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‘RALPH BREAKS THE INTERNET’ a Sporadically Clever, Nostalgia-Bombed Delight

This November, families have a chance to decide between two cartoon villains to treat their kids to. Illumination Entertainment’s The Grinch, a perfectly affable and admittedly adorable – if toothless – remake of the Dr. Seuss classic, and Disney’s Ralph Breaks the Internet. A sequel to 2012’s critical and commercial success Wreck-It Ralph, the follow-up directed by Phil Johnson and Rich Moore (Zootopia) reacquaints us with Ralph’s 8-bit world, wherein he happily stars as a stocky bad guy in an arcade game called Fit-It Felix, content as a clam in his closed-loop routine.  Read More

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Out in Theaters: ‘POPSTAR: NEVER STOP NEVER STOPPING’

It was 2003 when I first stumbled across the The Lonely Island. Their rib-tickling send-up of soapy MTV teen dramas ‘The Bu’ played top billing on Channel 101, an off-color, online shorts fest where hungry filmmakers featured their work gratis for weirdos like myself to ingest. Credit Frazzles the Squirrel (and his unfaltering demand for removing and reapplying one’s 3D glasses) for inviting those curious few to investigate these Lonely Island boys down a certifiable rabbit hole of YouTube oddities starring Andy Samberg, Jorma Taccone, and Akiva Schaffer. Preeminently awkward shorts from the Lonely Island trio included such deadpan standouts as ‘Just 2 Guyz” (later adapted into ‘We Like Sports’ for their 2009 album Incredibad), ‘The Backseatsman’ and ‘Ka-Blamo!’. After a momentous run on SNL that saw the three breach viral numbers with just about every digital short they dropped, Sandberg, Taccone and Schaffer have reunited for their second feature film, Popstar: Never Stop Never Stopping and have demonstrated that though their production value may be more refined and expensive than ever and their cameo catalogue infinitely more vast, their comedic stylings have adamantly refused to mature, a tendency which proves to be both a gift and a curse for The Lonely Island and their creative offspring.     Read More

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Out in Theaters: TRAINWRECK

*This is a reprint of our 2015 SXSW review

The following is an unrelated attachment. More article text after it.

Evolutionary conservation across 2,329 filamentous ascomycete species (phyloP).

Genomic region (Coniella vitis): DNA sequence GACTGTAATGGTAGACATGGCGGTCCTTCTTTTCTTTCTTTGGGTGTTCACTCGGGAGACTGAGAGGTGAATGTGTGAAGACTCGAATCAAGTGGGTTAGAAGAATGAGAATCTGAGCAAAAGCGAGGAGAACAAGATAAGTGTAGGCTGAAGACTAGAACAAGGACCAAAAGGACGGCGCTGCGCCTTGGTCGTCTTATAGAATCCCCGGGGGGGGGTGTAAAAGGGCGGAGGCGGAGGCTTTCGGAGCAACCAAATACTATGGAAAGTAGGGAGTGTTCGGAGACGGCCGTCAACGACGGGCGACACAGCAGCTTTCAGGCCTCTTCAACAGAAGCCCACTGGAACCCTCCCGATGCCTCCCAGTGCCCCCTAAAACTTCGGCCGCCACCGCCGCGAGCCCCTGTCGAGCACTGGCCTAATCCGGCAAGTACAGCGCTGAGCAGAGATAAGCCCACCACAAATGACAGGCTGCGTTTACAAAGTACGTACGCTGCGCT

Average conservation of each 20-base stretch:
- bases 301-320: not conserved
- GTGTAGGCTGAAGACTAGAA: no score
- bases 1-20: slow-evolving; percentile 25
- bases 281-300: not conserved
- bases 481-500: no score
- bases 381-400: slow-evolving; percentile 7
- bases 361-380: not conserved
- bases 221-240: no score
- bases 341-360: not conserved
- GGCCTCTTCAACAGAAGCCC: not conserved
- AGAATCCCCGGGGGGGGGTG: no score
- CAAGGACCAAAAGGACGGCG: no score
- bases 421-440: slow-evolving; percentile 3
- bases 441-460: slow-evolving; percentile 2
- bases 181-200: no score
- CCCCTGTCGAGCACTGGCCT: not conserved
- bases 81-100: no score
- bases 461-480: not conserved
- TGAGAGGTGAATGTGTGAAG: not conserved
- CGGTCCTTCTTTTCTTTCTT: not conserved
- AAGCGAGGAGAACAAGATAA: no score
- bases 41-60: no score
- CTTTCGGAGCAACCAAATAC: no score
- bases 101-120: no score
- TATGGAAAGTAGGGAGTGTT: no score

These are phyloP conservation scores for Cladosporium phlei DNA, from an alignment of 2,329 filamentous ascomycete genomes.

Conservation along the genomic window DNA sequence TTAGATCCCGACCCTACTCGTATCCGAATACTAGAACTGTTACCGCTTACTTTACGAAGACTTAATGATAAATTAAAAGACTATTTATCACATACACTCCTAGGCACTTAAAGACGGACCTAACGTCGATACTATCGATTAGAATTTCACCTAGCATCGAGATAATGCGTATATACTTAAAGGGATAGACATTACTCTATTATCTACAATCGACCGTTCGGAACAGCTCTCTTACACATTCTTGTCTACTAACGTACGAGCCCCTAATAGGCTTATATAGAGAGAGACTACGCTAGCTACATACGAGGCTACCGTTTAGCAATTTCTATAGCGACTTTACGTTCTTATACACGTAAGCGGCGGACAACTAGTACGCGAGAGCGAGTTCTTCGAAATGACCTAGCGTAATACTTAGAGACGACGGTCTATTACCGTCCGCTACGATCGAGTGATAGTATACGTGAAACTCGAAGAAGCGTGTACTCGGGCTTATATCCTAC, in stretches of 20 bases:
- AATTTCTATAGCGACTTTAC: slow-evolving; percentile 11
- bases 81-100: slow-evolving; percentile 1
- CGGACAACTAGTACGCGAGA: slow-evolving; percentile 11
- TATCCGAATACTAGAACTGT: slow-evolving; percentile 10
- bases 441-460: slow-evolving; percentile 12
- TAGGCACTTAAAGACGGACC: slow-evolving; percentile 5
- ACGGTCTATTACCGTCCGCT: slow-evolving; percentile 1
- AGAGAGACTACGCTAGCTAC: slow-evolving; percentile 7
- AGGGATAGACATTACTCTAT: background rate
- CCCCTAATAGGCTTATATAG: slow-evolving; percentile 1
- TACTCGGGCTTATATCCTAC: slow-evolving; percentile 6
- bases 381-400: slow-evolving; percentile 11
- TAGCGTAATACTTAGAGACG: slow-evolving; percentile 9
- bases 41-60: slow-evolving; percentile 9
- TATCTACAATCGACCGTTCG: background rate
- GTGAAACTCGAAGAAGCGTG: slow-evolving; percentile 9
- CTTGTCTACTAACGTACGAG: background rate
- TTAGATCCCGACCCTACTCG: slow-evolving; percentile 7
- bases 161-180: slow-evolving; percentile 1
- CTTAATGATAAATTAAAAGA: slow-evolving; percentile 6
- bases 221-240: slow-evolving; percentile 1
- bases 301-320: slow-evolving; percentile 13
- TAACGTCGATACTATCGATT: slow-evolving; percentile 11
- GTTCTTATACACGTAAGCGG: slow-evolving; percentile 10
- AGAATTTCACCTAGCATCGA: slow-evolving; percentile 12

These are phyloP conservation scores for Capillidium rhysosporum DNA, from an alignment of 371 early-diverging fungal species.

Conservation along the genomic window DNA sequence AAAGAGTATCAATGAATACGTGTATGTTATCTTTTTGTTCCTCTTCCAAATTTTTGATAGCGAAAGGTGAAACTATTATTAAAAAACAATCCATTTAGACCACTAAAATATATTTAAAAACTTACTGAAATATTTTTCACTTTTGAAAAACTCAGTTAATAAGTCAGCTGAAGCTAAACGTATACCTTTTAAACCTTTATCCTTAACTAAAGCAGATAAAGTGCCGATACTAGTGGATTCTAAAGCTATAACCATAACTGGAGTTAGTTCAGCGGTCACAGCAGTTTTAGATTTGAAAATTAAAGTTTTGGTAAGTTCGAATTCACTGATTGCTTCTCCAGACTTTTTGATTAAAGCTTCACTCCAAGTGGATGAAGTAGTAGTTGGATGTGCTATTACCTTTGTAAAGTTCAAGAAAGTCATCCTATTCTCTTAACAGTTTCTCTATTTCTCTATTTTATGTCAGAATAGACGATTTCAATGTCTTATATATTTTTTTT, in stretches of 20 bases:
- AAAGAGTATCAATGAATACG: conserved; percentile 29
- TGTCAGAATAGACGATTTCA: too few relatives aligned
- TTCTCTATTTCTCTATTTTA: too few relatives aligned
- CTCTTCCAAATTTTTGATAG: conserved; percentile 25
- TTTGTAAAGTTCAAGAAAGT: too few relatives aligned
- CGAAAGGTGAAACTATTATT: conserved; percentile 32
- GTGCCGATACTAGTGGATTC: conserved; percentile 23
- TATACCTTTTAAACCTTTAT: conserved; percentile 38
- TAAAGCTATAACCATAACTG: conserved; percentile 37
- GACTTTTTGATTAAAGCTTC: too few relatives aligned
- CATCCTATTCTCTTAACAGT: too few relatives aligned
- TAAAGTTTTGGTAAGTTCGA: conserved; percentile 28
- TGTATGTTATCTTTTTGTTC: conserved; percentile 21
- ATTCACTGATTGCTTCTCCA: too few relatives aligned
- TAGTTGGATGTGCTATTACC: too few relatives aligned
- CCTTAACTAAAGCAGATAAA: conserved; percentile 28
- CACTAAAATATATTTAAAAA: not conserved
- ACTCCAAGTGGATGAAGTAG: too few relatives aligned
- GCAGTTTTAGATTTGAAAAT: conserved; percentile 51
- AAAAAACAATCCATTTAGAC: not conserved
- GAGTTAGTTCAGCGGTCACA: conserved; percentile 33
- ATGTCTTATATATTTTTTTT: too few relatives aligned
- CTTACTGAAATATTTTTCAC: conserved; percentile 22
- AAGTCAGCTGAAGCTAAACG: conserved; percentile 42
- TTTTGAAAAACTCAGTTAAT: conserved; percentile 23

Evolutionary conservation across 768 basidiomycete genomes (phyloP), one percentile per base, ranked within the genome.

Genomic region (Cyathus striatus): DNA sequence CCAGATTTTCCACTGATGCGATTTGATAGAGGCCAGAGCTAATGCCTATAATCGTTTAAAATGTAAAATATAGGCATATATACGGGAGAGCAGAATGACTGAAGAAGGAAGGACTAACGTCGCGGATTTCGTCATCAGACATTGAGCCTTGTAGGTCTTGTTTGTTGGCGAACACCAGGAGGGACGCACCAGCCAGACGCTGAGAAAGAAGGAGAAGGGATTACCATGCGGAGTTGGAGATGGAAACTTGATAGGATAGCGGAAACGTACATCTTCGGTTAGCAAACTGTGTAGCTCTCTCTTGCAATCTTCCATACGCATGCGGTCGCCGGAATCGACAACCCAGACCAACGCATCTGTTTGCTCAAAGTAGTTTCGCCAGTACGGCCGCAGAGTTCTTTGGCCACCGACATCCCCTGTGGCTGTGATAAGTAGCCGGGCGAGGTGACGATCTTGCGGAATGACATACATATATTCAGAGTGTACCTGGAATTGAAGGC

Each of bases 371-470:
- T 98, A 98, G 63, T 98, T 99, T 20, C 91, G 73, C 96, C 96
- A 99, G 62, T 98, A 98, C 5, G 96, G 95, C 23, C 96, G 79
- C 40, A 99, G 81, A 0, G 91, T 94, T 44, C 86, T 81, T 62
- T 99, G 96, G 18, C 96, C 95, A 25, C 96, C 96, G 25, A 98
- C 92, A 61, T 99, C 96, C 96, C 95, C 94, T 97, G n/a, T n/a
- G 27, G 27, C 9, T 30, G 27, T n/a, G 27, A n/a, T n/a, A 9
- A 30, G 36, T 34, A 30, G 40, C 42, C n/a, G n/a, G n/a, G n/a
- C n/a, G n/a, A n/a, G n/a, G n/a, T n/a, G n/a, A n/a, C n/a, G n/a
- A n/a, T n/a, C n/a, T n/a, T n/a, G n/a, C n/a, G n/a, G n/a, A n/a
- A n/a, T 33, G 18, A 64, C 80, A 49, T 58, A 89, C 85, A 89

Take it from the effervescently crass mouth of Amy Schumer, “The title was always Trainwreck. Trainwreck or Cum Dumpster.” Oh Amy, you are such just so…you. From talk radio appearances to gross-out Twitter posts, the Schum has crafted her image on being unapologetically, oh-so-adorably crude and in the context of Trainwreck, it’s miraculous to take in. At last night’s premiere, when an audience member inundated her with compliments, she barked, “Stop trying to fuck me.” She has swiftly become the epitome of 21st century feminism-as-middle finger; the crème de la crème of vagina jokes and reverse slut shaming that will melt the lipstick off housewives and zap the calories off your finger sandwiches with her gloriously nasty one-liners and hysterically sexual non-sequiturs. Read More

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Out in Theaters: INSIDE OUT

It’s been five long years and three mediocre products since Pixar unleashed the beloved Toy Story 3, and years of bated breathe have contribution to the hot anticipation of their first original effort since 2012’s problematic Brave. The titanic mummer of Pixar’s throbbing heartbeat has  been notably muted and palpably chunky over the last half-decade – the result of Disney dollars hierarchized above lush originality and narrative fervor. But with Inside Out, the Docter is in. Stethoscopes have been administered, a double bypass has been performed, the blockage has been loosened. In one fell blow, Pete Docter has served up a whopping Pixar masterpiece and restored the animation studio’s name to its former glory. All hail the king. All hail the Docter.

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SXSW Review: TRAINWRECK

trainwreck-amy-schumer-bill-hader-judd-apatow-001.jpg
Take it from the effervescently crass mouth of Amy Schumer, “The title was always Trainwreck. Trainwreck or Cum Dumpster.” Oh Amy, you are such just so…you. From talk radio appearances to gross-out Twitter posts, the Schum has crafted her image on being unapologetically, oh-so-adorably crude and in the context of Trainwreck, it’s miraculous to take in. At last night’s premiere, when an audience member inundated her with compliments, she barked, “Stop trying to fuck me.” She has swiftly become the epitome of 21st century feminism-as-middle finger; the crème de la crème of vagina jokes and reverse slut shaming that will melt the lipstick off housewives and zap the calories off your finger sandwiches with her gloriously nasty one-liners and hysterically sexual non-sequiturs. Read More